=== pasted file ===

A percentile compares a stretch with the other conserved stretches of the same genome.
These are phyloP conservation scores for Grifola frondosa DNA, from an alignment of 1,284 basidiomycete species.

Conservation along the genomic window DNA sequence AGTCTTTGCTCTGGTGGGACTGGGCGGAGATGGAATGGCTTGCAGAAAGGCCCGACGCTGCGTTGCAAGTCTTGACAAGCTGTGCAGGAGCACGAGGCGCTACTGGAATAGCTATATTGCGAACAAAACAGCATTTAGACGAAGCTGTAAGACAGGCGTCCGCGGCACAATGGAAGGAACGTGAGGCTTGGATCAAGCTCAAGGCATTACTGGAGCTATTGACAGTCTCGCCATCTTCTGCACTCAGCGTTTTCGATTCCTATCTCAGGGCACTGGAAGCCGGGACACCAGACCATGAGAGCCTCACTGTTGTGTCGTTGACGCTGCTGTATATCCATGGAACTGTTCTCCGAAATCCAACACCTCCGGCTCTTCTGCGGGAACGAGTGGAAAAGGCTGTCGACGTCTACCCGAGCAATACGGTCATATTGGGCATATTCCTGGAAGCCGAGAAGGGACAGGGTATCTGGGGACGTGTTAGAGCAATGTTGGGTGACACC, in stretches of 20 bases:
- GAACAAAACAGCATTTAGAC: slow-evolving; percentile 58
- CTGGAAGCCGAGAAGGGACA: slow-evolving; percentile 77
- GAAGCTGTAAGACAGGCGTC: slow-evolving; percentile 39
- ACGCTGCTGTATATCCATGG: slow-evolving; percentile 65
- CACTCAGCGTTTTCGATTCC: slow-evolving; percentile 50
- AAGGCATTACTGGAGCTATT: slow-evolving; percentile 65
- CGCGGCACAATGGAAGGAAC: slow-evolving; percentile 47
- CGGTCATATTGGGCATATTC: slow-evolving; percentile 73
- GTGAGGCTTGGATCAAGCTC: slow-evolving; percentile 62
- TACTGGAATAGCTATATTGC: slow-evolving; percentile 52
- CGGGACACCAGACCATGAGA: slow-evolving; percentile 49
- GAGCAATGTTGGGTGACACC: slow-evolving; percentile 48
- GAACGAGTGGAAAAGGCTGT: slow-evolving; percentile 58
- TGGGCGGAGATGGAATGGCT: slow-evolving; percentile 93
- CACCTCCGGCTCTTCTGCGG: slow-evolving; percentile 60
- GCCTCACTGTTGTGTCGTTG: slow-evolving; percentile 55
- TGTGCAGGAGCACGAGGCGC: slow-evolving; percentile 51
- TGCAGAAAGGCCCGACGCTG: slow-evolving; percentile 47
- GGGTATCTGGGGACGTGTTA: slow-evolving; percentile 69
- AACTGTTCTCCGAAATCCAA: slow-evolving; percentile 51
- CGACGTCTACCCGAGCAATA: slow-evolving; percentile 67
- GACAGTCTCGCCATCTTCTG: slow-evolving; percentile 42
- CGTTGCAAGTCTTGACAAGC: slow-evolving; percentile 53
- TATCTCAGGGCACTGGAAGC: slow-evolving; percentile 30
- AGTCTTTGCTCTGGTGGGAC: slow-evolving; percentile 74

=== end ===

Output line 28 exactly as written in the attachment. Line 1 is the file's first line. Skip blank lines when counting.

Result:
- AGTCTTTGCTCTGGTGGGAC: slow-evolving; percentile 74